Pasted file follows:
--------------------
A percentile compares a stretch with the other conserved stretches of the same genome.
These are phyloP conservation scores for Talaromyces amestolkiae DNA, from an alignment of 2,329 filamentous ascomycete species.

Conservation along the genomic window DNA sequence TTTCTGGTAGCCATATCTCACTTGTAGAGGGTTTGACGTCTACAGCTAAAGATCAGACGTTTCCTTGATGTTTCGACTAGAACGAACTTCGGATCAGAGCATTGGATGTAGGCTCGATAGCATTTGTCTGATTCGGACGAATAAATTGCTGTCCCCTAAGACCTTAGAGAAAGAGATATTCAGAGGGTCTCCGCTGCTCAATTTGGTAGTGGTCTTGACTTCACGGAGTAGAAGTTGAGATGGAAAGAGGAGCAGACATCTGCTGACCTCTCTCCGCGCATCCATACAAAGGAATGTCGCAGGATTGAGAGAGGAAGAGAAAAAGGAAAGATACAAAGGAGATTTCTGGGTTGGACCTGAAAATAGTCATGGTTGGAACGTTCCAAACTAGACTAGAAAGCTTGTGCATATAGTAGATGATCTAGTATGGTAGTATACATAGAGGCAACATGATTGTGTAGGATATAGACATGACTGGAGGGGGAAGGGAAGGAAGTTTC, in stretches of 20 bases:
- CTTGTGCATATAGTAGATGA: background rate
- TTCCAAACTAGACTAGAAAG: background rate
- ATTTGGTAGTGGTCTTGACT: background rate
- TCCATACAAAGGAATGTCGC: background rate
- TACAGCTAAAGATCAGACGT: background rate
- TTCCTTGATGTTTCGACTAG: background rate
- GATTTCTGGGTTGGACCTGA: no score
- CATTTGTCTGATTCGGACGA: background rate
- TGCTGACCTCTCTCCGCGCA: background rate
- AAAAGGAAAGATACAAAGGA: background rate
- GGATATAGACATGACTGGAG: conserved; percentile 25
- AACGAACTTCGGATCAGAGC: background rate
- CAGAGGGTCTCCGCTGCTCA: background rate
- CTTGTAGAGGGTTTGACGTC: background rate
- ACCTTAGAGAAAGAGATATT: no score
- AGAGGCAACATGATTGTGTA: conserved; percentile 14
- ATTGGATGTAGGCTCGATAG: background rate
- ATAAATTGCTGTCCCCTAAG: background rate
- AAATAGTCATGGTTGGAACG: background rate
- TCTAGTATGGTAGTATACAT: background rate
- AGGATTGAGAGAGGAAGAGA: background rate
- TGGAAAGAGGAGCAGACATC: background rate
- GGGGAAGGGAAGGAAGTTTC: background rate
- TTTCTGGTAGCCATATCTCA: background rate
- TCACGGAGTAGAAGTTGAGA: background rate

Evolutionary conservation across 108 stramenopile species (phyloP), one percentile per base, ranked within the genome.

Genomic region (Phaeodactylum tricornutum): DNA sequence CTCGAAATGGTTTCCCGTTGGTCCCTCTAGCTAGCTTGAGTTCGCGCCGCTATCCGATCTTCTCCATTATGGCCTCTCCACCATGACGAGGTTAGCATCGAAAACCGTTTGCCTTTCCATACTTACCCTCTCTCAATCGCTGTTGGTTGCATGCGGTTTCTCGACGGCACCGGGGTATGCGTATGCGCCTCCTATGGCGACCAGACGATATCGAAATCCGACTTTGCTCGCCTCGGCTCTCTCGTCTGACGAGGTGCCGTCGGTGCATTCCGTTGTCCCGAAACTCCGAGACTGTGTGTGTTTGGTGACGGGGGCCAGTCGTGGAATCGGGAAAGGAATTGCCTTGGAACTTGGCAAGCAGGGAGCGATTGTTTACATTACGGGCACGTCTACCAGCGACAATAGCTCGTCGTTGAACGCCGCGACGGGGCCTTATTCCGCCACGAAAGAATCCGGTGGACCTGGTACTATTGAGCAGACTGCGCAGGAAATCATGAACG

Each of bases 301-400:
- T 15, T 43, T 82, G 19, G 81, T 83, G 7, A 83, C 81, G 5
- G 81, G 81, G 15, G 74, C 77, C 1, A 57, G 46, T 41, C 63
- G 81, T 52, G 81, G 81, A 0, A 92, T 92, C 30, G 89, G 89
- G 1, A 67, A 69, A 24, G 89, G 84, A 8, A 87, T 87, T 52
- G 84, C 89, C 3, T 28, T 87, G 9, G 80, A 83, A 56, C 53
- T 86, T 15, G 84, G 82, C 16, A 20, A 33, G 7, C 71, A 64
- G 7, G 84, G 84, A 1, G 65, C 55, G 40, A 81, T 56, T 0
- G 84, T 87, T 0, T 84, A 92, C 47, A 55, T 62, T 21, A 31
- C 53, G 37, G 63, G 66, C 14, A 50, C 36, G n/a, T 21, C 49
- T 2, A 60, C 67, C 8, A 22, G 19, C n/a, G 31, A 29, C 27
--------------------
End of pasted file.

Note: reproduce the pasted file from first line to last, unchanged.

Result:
A percentile compares a stretch with the other conserved stretches of the same genome.
These are phyloP conservation scores for Talaromyces amestolkiae DNA, from an alignment of 2,329 filamentous ascomycete species.

Conservation along the genomic window DNA sequence TTTCTGGTAGCCATATCTCACTTGTAGAGGGTTTGACGTCTACAGCTAAAGATCAGACGTTTCCTTGATGTTTCGACTAGAACGAACTTCGGATCAGAGCATTGGATGTAGGCTCGATAGCATTTGTCTGATTCGGACGAATAAATTGCTGTCCCCTAAGACCTTAGAGAAAGAGATATTCAGAGGGTCTCCGCTGCTCAATTTGGTAGTGGTCTTGACTTCACGGAGTAGAAGTTGAGATGGAAAGAGGAGCAGACATCTGCTGACCTCTCTCCGCGCATCCATACAAAGGAATGTCGCAGGATTGAGAGAGGAAGAGAAAAAGGAAAGATACAAAGGAGATTTCTGGGTTGGACCTGAAAATAGTCATGGTTGGAACGTTCCAAACTAGACTAGAAAGCTTGTGCATATAGTAGATGATCTAGTATGGTAGTATACATAGAGGCAACATGATTGTGTAGGATATAGACATGACTGGAGGGGGAAGGGAAGGAAGTTTC, in stretches of 20 bases:
- CTTGTGCATATAGTAGATGA: background rate
- TTCCAAACTAGACTAGAAAG: background rate
- ATTTGGTAGTGGTCTTGACT: background rate
- TCCATACAAAGGAATGTCGC: background rate
- TACAGCTAAAGATCAGACGT: background rate
- TTCCTTGATGTTTCGACTAG: background rate
- GATTTCTGGGTTGGACCTGA: no score
- CATTTGTCTGATTCGGACGA: background rate
- TGCTGACCTCTCTCCGCGCA: background rate
- AAAAGGAAAGATACAAAGGA: background rate
- GGATATAGACATGACTGGAG: conserved; percentile 25
- AACGAACTTCGGATCAGAGC: background rate
- CAGAGGGTCTCCGCTGCTCA: background rate
- CTTGTAGAGGGTTTGACGTC: background rate
- ACCTTAGAGAAAGAGATATT: no score
- AGAGGCAACATGATTGTGTA: conserved; percentile 14
- ATTGGATGTAGGCTCGATAG: background rate
- ATAAATTGCTGTCCCCTAAG: background rate
- AAATAGTCATGGTTGGAACG: background rate
- TCTAGTATGGTAGTATACAT: background rate
- AGGATTGAGAGAGGAAGAGA: background rate
- TGGAAAGAGGAGCAGACATC: background rate
- GGGGAAGGGAAGGAAGTTTC: background rate
- TTTCTGGTAGCCATATCTCA: background rate
- TCACGGAGTAGAAGTTGAGA: background rate

Evolutionary conservation across 108 stramenopile species (phyloP), one percentile per base, ranked within the genome.

Genomic region (Phaeodactylum tricornutum): DNA sequence CTCGAAATGGTTTCCCGTTGGTCCCTCTAGCTAGCTTGAGTTCGCGCCGCTATCCGATCTTCTCCATTATGGCCTCTCCACCATGACGAGGTTAGCATCGAAAACCGTTTGCCTTTCCATACTTACCCTCTCTCAATCGCTGTTGGTTGCATGCGGTTTCTCGACGGCACCGGGGTATGCGTATGCGCCTCCTATGGCGACCAGACGATATCGAAATCCGACTTTGCTCGCCTCGGCTCTCTCGTCTGACGAGGTGCCGTCGGTGCATTCCGTTGTCCCGAAACTCCGAGACTGTGTGTGTTTGGTGACGGGGGCCAGTCGTGGAATCGGGAAAGGAATTGCCTTGGAACTTGGCAAGCAGGGAGCGATTGTTTACATTACGGGCACGTCTACCAGCGACAATAGCTCGTCGTTGAACGCCGCGACGGGGCCTTATTCCGCCACGAAAGAATCCGGTGGACCTGGTACTATTGAGCAGACTGCGCAGGAAATCATGAACG

Each of bases 301-400:
- T 15, T 43, T 82, G 19, G 81, T 83, G 7, A 83, C 81, G 5
- G 81, G 81, G 15, G 74, C 77, C 1, A 57, G 46, T 41, C 63
- G 81, T 52, G 81, G 81, A 0, A 92, T 92, C 30, G 89, G 89
- G 1, A 67, A 69, A 24, G 89, G 84, A 8, A 87, T 87, T 52
- G 84, C 89, C 3, T 28, T 87, G 9, G 80, A 83, A 56, C 53
- T 86, T 15, G 84, G 82, C 16, A 20, A 33, G 7, C 71, A 64
- G 7, G 84, G 84, A 1, G 65, C 55, G 40, A 81, T 56, T 0
- G 84, T 87, T 0, T 84, A 92, C 47, A 55, T 62, T 21, A 31
- C 53, G 37, G 63, G 66, C 14, A 50, C 36, G n/a, T 21, C 49
- T 2, A 60, C 67, C 8, A 22, G 19, C n/a, G 31, A 29, C 27